The Wheat Growers, along with many provincial ministers of environment, were surprised by the federal announcement. The association would have liked to see more consultation with agriculture groups, and is hopeful that there will be more communication going forward. Wood said that it was evident that understanding the impacts to agriculture was not a priority when a proposal to study the effects of a carbon tax on agriculture was voted down by the House of Commons Standing Committee on Agriculture and Agri-Food this past October.
Among the many considerations, Wood wonders where grain growers will find the new efficiencies required to meet emission reduction goals. “A lot of these changes make good management sense on our farm, and we have already implemented them—things like reduced tillage, investing in more efficient machinery and developing best practices for fertilizer use,” he said. “In Western Canada, farms are getting as efficient as they can be. We are way out ahead of the curve.”
CARBON POLICY FOR A SECOND-BEST WORLD
Peter Phillips is a political economist and Distinguished Professor at the University of Saskatchewan’s Johnson Shoyama Graduate School of Public Policy. His work focuses on technology change in agriculture, and the increasing overlap between new technology and reducing the impacts of climate change.
“Canadian producers have one of the lightest footprints per unit of output of the many jurisdictions producing food for the export market,” he said. “Agriculture is really a science-based industry. They are heavily engaged in technological change and adapting new science to existing and new problems.”
He said a good carbon strategy consists of three mechanisms: pricing, cap-and-trade, and public investment in research and innovation.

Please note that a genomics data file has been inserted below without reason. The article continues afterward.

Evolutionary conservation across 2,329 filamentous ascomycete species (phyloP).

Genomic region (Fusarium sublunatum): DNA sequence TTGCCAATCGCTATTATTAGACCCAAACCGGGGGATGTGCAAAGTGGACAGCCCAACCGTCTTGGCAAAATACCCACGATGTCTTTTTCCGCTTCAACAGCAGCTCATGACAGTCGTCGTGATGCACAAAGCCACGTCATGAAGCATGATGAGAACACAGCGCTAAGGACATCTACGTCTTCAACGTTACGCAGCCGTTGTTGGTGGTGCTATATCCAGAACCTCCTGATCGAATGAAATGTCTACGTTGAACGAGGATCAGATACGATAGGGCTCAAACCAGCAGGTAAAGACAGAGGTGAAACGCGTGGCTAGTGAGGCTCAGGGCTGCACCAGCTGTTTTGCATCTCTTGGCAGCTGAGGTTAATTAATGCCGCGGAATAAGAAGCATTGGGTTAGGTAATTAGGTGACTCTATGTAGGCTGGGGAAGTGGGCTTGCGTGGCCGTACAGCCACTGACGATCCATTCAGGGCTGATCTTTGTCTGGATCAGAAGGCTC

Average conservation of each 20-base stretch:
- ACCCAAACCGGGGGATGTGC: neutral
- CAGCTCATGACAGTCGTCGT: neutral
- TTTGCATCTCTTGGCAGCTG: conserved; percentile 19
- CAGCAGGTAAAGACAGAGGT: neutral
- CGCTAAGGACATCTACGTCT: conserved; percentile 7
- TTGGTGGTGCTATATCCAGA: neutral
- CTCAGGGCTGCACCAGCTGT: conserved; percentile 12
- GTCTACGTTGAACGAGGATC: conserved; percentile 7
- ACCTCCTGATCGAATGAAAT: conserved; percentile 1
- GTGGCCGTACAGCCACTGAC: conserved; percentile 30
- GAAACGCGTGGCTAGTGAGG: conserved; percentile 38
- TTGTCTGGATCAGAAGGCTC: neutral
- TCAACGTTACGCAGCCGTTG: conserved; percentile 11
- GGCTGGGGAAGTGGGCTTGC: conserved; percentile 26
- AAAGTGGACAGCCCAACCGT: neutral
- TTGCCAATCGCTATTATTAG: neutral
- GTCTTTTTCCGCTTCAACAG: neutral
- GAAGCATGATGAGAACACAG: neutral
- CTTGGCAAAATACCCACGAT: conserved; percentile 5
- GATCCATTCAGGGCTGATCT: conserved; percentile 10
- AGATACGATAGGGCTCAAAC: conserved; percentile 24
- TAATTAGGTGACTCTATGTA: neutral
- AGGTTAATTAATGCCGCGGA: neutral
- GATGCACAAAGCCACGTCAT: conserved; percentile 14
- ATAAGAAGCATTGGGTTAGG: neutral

“Carbon pricing can lead to distortions in the way we allocate our resources. Cap-and-trade is a little bit better, but we know that the market is underfunded. So we still need the third sector, an investment strategy model,” said Phillips. “This is just one more rationale for governments and industry to spend more on agricultural research. The returns on investment are high, the economy and society benefit, but the benefits diffuse too quickly for private investors to put up all the capital.”
Ultimately, Phillips said governments are faced with the challenge of designing carbon policy for a second-best world.
“In a first-best world, you figure out what the best mechanism is and you say we’re going with that, but that assumes everything is in equilibrium and we’re not. We’re in a second-best world, where everything is out of equilibrium, and at that point there’s a burden of proof in public policy that one should spend time and energy validating that the measure you are going to propose actually achieves the goal you are seeking. So far, the debate hasn’t got there.”